Monday, June 18, 2012
REVIEW: Antiquitas Lost: The Last of the Shamalans by Robert Louis Smith
Publishing information: eBook
Publisher: Medlock Publishing
ISBN 10: 061546047X
ISBN 13: 9780615460475
Copy: Free from publisher
Synopsis: "Antiquitas Lost tells the story of a boy named Elliott, a lonesome kid with deformities on his hands and feet, who is uprooted from his home after his mother falls gravely ill. When they move to New Orleans so his grandfather can help care for her, Elliott learns that the old man’s eighteenth century mansion hides an ancient secret. While checking out some eerie paintings and strange relics in the basement, Elliott strays through an ancient doorway into a tumultuous parallel world, full of bizarre creatures and warring races. He has stumbled into Pangrelor, the most ancient of all worlds and “mother to all the stars in the sky.” As he learns to navigate his new surroundings, he discovers wondrous abilities he never dreamed he possessed, and an abiding connection to the primitive, alien world that will forever change him. But he must proceed carefully. For he soon learns that his actions in the ancient world will impact the upcoming battle for Harwelden, Pangrelor’s greatest civilization, and will also resonate all the way back to New Orleans, perhaps deciding whether his own mother lives or dies."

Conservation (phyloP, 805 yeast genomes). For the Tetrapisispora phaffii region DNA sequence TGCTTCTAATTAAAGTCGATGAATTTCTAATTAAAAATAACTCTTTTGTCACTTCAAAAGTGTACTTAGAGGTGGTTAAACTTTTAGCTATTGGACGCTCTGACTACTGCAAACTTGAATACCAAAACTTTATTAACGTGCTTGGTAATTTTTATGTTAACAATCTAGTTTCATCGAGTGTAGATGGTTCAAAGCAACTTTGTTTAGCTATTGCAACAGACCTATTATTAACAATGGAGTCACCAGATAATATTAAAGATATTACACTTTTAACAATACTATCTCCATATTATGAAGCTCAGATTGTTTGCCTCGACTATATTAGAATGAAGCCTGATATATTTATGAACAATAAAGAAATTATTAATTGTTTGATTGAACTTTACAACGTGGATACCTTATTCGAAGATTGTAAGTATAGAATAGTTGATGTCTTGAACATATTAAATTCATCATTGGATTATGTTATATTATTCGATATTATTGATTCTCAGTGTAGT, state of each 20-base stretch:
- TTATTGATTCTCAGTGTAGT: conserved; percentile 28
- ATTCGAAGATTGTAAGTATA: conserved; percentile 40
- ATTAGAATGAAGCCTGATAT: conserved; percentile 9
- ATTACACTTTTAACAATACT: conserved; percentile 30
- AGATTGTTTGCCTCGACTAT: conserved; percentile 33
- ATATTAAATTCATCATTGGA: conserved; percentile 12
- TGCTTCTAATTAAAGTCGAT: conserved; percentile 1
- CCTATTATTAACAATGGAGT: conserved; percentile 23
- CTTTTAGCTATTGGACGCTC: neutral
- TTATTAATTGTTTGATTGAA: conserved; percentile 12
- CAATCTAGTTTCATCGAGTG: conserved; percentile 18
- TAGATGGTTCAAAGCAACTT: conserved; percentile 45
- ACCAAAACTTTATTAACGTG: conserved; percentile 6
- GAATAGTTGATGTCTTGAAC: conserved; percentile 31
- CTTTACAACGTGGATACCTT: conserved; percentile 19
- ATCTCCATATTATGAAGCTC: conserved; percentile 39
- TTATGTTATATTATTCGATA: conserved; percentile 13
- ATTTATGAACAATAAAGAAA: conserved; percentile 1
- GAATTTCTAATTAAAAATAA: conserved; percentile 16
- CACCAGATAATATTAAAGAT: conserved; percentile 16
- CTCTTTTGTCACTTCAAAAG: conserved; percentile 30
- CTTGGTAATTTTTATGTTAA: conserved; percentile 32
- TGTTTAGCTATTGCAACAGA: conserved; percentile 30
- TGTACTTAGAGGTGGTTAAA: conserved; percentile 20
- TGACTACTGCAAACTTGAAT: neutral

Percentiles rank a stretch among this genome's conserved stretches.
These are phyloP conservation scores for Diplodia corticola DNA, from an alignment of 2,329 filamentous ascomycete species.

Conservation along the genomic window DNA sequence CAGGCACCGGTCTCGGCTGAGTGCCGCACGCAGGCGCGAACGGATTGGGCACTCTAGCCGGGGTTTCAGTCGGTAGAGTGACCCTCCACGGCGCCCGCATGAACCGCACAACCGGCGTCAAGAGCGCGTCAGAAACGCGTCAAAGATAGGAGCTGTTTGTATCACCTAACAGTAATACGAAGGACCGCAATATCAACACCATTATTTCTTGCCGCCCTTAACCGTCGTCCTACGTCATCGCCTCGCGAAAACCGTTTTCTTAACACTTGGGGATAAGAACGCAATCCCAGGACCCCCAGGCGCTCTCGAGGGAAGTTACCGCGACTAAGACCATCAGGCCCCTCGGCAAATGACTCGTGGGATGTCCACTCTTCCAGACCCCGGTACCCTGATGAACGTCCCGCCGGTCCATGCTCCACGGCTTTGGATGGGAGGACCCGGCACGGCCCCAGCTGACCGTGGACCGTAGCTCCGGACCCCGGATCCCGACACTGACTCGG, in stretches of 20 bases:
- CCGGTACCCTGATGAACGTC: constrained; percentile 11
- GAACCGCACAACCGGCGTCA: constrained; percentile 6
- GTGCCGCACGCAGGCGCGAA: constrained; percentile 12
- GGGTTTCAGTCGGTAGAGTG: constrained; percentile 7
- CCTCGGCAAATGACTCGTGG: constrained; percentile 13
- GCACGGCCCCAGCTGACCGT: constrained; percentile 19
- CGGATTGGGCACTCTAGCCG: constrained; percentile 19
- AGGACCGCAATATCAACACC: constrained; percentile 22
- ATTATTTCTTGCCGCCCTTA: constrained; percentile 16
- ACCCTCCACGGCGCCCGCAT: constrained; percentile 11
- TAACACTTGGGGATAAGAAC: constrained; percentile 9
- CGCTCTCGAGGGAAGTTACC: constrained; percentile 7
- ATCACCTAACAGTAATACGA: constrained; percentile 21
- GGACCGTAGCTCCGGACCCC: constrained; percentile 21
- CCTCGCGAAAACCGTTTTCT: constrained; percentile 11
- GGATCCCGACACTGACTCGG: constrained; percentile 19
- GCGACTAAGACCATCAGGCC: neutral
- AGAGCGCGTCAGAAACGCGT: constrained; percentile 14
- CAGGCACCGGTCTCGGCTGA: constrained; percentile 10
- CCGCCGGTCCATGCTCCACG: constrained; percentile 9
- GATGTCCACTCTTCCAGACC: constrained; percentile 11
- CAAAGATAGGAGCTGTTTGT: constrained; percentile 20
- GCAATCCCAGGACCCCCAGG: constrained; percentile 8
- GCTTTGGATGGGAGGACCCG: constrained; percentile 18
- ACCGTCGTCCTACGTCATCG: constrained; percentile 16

A while ago I was asked to review Antiquitas Lost and I have finally got around to reading it. Sadly, it is not worth reading. I know a lot of other people have enjoyed it but I am just not one of them.
The novel is young adult and perhaps that is why I had difficulty finding much to enjoy as it seemed geared towards a much younger audience than myself. Elliott discovers a lost world and through this new found land lies the key to saving his mother from a mysterious illness. It has a Harry Potter meets C.S. Lewis feel to it without the magic from either book.
Elliott was not a very interesting character and I had a lot of difficulty rooting for him as the story progressed. He just did not exhibit any appeal or charisma. Even his friends that we meet along the way in the book felt very two dimensional.
The story also did not have a lot going for it, as it all seemed very paint-by-numbers storytelling. While I am sure that there will be plenty of children and young adults that will enjoy this story, I am not one of them. I did not have a lot of fun reading this book and it happened within a few pages. The build up to the mystery was quite good but then when Elliott's quest and destiny are rdvealed to him, the book started to unravel for me. there were no surprises.
As I stated before, children may love this book, but I found myself dreading each and every new page I read. The only real treat were the illustrations that can be found throughout the book. I just can not recommend this book.